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  • Shorting stocks

    Shorting in this market can be used as one side of a two edged sword, but - no - the market is not all about "puts" any longer.
    Please read the forum rules before you post.

    And if you need extra help:
    Modee Tech Support

  • #2
    One shorts a stock, obviously, when one thinks that it will go down (as opposed to up). A short is never a long term position, in other words, a short is not a position that one enters and then tucks away for posterity, thinking that "this little short" will be a nice inheritance someday for one's children.

    No, a short is a dangerous position entered into that runs counter to the general forces of time, and is exited with a buy to cover when the stock has dropped to the point where (1) (of course) it is lower than the entry point, and (2) the stock looks like it will come back around.

    When I enter a short position I might maintain it for just a few hours, if not minutes. Rarely will I hold a short more than, say, overnight and even then only because I need to, because the stock somehow went the other direction and I am convinced that it will drop in value tomorrow, such as after a temporary run up.

    Some of the most skillful shorts I have entered are near the top of quick runs, just before the timberrrrrr! drop of an equally quick sell off, but it takes practice to figure out exactly where the top is and even then sometimes one misjudges the top and has to sweat a bit before the inevitable sell off occurs (stocks don't move straight up or down, thet follow a sort of up down up down jagged course).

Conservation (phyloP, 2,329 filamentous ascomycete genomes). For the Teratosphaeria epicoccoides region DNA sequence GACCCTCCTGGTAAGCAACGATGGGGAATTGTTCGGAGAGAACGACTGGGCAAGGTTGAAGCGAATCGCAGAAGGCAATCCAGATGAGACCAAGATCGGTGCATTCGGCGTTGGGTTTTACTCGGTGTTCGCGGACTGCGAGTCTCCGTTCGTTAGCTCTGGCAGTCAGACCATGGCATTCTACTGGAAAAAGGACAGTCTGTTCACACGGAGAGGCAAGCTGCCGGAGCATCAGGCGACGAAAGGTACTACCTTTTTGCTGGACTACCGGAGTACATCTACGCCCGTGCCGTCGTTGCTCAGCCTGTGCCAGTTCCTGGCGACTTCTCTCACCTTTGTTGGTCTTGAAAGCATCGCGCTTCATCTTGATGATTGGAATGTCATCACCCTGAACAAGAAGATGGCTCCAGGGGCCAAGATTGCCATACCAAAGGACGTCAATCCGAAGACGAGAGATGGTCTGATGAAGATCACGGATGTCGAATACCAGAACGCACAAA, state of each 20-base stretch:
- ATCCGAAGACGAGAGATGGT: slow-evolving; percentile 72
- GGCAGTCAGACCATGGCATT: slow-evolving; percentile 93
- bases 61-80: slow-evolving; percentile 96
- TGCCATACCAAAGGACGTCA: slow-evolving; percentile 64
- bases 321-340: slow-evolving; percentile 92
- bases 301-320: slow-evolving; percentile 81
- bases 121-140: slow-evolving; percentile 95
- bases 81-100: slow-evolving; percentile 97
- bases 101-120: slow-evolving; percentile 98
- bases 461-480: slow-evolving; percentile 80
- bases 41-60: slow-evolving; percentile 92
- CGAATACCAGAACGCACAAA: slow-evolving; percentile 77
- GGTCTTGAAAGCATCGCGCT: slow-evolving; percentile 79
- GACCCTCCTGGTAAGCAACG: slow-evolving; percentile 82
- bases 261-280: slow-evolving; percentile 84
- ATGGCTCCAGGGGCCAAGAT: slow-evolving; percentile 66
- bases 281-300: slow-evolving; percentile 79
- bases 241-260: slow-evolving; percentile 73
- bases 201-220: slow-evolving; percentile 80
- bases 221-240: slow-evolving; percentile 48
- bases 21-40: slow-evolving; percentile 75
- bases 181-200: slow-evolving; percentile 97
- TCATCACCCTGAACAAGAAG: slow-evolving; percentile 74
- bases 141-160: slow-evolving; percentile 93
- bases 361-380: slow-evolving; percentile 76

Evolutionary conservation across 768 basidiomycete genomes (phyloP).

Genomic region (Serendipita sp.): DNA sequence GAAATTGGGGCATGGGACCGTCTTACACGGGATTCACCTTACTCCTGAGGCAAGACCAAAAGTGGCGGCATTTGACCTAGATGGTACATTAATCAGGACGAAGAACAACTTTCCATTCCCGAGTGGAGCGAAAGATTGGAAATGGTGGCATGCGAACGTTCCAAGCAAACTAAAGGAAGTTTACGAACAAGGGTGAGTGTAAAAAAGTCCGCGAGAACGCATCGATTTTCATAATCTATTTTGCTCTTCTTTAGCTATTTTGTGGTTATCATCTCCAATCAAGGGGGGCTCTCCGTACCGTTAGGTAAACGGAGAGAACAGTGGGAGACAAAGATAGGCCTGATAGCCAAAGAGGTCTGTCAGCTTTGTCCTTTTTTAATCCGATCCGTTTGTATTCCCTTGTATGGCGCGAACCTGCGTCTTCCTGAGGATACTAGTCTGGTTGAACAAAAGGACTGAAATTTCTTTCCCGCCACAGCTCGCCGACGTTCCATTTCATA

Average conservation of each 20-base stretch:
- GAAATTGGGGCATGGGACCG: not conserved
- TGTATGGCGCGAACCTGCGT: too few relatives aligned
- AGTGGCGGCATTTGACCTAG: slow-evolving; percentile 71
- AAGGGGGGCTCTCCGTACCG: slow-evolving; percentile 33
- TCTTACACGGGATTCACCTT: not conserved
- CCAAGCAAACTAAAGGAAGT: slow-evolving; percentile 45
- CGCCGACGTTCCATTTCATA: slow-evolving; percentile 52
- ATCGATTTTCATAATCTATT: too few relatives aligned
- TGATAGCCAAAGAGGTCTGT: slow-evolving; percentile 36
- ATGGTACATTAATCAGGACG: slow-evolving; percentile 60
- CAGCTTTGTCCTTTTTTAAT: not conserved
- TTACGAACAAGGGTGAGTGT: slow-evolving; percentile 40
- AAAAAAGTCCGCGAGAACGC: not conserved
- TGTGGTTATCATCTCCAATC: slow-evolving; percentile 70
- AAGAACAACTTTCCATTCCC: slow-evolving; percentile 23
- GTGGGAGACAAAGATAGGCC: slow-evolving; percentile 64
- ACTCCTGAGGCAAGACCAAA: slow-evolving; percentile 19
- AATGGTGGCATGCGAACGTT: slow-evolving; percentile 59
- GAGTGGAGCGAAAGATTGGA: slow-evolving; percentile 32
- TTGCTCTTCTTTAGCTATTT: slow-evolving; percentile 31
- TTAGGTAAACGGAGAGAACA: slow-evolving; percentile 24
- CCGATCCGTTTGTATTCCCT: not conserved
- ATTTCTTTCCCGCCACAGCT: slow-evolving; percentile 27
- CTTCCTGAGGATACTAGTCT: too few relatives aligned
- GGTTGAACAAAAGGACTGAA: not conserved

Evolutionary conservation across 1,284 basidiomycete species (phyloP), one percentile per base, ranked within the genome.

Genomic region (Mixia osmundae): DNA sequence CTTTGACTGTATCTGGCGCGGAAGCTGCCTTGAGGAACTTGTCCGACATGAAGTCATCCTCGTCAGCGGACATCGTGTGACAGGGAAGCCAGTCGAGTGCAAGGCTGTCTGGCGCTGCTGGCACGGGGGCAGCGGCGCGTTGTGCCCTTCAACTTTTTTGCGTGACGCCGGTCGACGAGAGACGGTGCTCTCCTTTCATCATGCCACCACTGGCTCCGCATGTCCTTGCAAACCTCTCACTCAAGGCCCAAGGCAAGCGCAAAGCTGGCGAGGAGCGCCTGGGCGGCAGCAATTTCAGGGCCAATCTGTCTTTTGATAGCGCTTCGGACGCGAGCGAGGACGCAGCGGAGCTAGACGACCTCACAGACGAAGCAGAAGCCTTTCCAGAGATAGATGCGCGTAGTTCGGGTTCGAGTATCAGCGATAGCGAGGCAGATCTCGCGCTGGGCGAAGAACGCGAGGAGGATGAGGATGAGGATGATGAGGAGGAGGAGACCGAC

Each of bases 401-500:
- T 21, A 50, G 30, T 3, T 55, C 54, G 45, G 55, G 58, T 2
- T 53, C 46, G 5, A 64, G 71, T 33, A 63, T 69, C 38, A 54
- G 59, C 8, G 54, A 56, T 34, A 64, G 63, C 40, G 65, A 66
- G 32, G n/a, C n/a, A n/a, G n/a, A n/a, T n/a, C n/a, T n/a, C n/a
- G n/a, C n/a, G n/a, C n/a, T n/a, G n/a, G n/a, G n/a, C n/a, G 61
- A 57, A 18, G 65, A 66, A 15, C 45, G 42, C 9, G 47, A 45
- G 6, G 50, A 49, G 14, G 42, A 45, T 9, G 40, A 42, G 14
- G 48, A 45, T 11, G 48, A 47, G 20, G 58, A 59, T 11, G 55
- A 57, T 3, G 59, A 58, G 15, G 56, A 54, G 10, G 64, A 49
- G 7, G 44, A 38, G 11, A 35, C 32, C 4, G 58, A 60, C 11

Just remember the cardinal rule for shorts - get in and out quickly, with a profit and do not expect to short and hold long term (as the name implies...it is a SHORT term position). Even if the company goes into bankruptcy (the stock goes to zero) or gets delisted (booted off the exchange because it drops too low) that may create a situation where no shares are available to buy to cover, so - with no exception - a short position is NOT a long term position. One never shorts a stock and forgets about it.

    Longs, on the other hand, may be tucked away, as the name implies, long term. That is not to say that one should go long on a stock and just forget about it - a long, just like a short, may have an exit point after it goes high enough and it's time to cash out, but if one is okay with holding and holding and holding for years, over time all fundamentally sound, positive EPS (earnings per share) companies with a decent P/E (price to earnings ratio) go up in value.

    With a short however there is theoretically an infinite level of risk and potential loss, if the stock keeps rising.

    So, basic rule of thumb: if you short, keep an eye on what is happening, and get the hell out after the stock starts to come back, or (ulp) if you end up in a bad position and the stock moves too far up, against you (unless of course, you're willing to hang tough and wait for the stock to drop, which of course, it might, and...it might not).
    Please read the forum rules before you post.

    And if you need extra help:
    Modee Tech Support

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